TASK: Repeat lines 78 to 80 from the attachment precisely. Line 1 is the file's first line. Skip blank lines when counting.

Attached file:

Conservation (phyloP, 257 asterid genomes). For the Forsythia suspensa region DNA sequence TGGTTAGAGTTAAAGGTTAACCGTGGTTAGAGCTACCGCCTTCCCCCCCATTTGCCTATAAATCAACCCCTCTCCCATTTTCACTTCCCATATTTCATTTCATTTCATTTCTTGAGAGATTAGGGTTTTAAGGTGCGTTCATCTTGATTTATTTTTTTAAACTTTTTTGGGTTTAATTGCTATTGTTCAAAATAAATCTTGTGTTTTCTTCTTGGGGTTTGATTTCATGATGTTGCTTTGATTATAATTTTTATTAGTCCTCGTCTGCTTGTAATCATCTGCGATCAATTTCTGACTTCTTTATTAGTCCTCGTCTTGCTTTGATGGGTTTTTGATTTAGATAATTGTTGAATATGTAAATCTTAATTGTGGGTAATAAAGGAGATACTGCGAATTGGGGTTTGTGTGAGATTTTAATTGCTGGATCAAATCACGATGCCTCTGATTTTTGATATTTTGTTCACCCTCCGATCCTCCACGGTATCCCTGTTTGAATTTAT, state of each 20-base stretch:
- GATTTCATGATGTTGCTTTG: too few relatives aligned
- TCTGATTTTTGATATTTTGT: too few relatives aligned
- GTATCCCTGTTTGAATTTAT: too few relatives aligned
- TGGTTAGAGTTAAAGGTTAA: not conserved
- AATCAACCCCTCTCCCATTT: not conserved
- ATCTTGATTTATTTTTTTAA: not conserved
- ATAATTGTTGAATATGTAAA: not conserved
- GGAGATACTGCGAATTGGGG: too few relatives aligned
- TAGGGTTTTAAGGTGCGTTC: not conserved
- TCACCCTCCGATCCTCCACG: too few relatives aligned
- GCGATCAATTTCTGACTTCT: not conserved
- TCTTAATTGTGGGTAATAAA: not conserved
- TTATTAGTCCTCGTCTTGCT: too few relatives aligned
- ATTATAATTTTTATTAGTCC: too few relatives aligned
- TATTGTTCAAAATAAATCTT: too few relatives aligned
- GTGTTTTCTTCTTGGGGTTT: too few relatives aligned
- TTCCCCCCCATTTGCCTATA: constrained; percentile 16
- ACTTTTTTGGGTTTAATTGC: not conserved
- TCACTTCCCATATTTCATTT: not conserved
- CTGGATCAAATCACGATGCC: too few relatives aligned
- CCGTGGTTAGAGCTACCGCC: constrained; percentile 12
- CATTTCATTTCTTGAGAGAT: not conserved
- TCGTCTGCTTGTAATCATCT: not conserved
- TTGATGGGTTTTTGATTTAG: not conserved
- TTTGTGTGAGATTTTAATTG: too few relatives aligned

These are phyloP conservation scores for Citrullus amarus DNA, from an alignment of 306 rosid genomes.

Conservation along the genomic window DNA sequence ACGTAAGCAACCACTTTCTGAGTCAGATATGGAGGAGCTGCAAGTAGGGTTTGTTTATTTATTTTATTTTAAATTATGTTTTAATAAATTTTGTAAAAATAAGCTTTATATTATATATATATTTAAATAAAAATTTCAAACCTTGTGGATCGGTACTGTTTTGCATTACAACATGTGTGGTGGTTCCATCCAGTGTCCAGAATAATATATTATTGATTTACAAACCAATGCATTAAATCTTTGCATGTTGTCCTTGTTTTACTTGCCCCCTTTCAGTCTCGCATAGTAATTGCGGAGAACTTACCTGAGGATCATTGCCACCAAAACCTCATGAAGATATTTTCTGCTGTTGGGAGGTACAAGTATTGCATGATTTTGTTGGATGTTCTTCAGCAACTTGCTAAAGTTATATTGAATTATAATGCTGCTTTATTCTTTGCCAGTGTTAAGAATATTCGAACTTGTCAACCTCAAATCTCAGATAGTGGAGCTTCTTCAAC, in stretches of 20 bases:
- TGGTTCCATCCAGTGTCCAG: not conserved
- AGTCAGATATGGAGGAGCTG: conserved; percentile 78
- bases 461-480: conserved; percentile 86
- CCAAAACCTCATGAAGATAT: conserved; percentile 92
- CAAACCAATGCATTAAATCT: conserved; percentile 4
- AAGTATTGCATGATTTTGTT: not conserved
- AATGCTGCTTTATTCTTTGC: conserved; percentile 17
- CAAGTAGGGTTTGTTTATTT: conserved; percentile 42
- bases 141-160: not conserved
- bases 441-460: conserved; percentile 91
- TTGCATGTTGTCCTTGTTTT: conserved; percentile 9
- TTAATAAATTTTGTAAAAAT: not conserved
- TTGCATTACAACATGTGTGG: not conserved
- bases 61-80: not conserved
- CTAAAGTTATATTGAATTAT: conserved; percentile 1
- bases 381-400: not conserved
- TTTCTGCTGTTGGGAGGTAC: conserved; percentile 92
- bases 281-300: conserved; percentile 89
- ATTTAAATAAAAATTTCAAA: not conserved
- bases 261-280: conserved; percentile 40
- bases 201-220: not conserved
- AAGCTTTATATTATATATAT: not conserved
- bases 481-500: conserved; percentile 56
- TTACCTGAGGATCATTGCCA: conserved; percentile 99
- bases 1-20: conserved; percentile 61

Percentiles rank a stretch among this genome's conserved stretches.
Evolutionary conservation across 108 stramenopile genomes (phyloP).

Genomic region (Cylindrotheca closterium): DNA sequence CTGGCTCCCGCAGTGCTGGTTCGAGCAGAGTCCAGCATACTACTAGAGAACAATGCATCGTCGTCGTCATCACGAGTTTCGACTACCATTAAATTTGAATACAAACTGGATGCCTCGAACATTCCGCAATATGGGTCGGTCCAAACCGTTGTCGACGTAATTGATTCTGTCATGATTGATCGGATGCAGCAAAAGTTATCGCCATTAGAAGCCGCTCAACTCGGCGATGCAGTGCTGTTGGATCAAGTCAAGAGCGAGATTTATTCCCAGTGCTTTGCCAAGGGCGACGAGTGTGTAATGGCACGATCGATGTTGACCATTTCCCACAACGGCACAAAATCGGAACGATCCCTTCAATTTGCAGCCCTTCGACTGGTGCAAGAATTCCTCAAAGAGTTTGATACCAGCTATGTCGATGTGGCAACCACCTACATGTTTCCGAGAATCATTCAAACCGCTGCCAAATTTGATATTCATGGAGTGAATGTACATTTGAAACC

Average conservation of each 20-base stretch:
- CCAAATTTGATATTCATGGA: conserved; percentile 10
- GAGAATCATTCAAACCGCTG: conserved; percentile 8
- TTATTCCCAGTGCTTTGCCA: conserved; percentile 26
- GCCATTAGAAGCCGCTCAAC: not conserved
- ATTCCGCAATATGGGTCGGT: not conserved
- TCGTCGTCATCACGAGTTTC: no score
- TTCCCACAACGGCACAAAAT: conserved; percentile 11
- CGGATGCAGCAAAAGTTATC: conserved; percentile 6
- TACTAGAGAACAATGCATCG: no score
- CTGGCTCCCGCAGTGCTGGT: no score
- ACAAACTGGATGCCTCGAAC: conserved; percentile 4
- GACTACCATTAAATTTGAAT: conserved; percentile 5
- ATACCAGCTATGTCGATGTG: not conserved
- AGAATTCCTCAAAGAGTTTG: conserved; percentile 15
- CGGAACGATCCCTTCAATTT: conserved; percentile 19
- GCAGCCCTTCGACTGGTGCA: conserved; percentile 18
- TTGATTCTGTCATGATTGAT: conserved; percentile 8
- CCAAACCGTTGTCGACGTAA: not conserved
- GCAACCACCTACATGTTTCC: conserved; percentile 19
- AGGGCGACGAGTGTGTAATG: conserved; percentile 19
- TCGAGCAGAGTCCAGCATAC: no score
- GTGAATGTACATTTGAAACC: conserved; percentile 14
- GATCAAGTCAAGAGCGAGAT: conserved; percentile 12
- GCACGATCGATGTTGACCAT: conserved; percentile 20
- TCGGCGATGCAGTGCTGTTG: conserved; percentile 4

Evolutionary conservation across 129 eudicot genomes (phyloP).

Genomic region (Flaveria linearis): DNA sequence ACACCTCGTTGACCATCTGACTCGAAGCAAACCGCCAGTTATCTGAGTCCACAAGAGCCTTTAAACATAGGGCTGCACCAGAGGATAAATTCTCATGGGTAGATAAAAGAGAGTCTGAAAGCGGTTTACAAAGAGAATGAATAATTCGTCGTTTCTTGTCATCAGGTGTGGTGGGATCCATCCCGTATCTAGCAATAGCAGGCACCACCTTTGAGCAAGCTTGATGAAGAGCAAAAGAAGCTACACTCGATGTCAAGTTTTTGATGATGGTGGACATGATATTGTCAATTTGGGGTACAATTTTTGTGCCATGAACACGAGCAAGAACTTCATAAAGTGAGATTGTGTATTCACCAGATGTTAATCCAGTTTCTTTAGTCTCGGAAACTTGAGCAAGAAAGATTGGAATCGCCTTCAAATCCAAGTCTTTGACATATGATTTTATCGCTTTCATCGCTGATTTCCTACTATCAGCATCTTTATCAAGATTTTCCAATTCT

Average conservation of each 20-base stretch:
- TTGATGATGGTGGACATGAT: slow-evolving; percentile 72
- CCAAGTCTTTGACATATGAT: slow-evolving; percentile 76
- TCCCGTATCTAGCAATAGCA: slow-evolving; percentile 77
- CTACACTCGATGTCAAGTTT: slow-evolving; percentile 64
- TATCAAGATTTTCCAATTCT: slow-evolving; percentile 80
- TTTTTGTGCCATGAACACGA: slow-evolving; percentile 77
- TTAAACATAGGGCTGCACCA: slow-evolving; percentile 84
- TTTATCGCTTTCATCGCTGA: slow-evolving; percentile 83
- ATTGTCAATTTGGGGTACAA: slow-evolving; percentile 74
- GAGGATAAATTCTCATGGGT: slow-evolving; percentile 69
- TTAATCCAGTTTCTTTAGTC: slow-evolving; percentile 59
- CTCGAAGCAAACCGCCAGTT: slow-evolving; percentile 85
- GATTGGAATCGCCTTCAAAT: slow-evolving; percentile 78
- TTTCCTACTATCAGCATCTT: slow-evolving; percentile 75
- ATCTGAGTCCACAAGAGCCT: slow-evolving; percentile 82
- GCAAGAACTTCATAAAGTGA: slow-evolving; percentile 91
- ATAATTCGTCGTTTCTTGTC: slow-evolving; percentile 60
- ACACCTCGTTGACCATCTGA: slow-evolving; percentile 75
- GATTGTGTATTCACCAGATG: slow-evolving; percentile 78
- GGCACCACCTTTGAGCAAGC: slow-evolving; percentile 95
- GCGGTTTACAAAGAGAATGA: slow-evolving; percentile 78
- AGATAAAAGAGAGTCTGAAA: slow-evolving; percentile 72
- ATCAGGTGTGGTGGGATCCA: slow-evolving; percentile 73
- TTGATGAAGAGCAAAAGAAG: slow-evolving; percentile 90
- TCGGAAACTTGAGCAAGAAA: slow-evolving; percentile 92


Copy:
- TCGAGCAGAGTCCAGCATAC: no score
- GTGAATGTACATTTGAAACC: conserved; percentile 14
- GATCAAGTCAAGAGCGAGAT: conserved; percentile 12